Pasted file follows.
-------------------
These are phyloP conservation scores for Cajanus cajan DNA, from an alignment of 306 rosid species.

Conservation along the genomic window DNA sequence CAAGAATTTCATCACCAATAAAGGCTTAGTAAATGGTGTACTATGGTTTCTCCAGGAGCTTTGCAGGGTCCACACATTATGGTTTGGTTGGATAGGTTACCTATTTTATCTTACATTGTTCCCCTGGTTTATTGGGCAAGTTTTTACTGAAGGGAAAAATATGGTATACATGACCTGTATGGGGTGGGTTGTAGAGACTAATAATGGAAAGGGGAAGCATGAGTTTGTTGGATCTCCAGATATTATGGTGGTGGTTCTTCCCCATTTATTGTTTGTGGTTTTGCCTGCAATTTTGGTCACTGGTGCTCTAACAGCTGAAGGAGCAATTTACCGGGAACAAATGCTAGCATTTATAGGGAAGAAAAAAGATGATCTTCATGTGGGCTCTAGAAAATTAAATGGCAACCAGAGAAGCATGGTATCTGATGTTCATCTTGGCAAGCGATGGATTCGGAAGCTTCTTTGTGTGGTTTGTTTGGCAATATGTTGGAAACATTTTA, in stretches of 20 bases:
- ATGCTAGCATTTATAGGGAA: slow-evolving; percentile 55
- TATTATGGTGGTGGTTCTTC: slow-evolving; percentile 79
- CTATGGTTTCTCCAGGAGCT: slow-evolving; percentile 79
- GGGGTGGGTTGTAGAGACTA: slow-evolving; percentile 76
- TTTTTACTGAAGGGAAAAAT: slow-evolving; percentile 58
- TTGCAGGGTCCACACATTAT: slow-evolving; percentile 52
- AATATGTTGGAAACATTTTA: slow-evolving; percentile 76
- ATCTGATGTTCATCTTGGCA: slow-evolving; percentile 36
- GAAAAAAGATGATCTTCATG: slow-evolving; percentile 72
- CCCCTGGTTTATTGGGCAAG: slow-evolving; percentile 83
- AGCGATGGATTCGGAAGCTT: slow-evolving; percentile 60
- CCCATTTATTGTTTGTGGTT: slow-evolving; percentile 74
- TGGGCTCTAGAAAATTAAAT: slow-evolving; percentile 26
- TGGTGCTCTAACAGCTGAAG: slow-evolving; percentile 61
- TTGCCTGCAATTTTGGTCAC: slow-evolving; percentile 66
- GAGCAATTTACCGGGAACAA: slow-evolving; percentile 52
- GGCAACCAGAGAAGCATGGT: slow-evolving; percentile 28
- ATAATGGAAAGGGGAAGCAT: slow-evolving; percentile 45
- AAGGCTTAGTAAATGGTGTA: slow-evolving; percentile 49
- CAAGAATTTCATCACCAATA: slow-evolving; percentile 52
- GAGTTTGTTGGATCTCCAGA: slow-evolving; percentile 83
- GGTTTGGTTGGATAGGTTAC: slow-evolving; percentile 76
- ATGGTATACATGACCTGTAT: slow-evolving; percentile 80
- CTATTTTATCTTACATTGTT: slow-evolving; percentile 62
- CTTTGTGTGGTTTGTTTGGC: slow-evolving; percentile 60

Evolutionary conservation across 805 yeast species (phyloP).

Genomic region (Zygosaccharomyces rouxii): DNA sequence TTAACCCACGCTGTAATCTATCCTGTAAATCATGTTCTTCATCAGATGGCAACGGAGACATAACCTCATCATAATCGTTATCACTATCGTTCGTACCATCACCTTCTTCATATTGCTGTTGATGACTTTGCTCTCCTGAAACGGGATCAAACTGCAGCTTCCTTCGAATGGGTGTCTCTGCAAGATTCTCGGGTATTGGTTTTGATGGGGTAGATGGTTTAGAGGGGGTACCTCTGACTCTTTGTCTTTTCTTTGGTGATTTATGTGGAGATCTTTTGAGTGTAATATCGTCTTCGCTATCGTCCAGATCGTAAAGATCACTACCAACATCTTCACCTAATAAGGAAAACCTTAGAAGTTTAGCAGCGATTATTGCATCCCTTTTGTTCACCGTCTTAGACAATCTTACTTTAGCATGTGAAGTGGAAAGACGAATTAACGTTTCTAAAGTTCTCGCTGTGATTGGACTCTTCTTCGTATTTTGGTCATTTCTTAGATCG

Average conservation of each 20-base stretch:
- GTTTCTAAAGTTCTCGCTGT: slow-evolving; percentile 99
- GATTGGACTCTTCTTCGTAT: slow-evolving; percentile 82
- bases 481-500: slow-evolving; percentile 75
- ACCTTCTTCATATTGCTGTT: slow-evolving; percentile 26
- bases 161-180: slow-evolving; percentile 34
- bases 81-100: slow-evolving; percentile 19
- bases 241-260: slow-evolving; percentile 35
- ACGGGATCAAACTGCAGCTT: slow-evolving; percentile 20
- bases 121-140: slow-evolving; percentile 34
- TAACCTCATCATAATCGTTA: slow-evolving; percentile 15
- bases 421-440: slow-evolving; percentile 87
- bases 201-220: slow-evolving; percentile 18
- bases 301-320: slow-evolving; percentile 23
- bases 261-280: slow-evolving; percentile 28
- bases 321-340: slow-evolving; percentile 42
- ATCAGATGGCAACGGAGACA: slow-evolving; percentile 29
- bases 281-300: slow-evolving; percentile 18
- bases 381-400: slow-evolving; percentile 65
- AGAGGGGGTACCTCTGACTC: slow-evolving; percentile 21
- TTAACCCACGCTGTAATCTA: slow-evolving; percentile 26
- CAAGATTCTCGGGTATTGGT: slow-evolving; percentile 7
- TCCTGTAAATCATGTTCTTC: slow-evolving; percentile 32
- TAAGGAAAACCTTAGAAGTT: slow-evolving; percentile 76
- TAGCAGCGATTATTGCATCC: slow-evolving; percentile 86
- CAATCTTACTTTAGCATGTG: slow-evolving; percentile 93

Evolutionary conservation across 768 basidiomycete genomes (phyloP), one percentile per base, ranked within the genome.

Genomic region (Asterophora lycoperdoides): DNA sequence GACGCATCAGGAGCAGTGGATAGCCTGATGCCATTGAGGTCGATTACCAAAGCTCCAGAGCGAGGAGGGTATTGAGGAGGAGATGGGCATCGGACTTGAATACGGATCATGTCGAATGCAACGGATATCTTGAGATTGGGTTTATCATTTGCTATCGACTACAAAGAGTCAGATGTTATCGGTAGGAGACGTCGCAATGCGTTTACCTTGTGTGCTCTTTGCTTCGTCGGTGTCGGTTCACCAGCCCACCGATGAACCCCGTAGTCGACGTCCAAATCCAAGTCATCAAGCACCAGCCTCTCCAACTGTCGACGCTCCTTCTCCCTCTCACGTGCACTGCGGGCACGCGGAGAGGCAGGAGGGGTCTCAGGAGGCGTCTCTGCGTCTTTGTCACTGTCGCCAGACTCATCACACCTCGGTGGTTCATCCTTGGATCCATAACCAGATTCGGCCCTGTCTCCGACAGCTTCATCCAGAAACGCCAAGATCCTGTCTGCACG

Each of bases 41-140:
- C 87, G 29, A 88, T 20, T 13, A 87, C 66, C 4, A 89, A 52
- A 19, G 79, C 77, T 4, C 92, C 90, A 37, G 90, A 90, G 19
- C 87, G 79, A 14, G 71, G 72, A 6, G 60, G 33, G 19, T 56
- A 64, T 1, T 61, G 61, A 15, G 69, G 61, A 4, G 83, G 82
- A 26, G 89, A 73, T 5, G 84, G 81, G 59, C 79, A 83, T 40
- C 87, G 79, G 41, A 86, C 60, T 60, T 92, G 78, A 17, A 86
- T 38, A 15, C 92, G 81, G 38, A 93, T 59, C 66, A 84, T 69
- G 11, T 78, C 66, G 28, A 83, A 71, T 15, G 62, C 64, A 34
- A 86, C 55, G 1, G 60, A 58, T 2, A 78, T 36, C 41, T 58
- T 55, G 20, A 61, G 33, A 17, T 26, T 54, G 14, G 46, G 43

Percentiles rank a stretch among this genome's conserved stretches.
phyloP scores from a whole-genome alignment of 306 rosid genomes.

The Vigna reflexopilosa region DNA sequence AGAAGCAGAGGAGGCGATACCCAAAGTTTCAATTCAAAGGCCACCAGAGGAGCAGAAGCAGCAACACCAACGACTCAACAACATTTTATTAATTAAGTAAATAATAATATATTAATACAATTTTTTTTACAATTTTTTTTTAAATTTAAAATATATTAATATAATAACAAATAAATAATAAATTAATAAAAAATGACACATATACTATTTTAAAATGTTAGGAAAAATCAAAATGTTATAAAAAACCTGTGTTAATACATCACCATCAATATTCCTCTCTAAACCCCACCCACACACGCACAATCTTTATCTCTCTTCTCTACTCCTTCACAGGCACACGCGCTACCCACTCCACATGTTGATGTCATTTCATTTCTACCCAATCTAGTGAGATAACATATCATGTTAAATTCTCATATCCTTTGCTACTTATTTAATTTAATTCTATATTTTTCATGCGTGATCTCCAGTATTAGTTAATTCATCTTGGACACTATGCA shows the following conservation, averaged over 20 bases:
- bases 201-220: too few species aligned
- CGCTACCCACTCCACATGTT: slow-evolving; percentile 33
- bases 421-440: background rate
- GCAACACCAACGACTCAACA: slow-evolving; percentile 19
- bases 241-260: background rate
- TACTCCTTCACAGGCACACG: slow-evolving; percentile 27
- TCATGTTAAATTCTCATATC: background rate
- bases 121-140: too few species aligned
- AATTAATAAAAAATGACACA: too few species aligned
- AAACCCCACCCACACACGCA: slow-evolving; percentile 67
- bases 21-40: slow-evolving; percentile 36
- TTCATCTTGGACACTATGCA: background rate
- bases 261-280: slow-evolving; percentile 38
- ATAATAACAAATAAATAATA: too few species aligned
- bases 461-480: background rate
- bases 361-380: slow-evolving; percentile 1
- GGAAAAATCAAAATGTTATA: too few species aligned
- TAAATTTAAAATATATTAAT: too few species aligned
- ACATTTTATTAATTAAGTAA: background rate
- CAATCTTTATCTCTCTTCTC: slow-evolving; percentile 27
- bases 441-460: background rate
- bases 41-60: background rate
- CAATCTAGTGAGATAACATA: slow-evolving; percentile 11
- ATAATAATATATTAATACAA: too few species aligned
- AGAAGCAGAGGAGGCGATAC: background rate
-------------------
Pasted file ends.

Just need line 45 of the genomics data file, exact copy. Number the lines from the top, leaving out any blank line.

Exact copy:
- bases 321-340: slow-evolving; percentile 42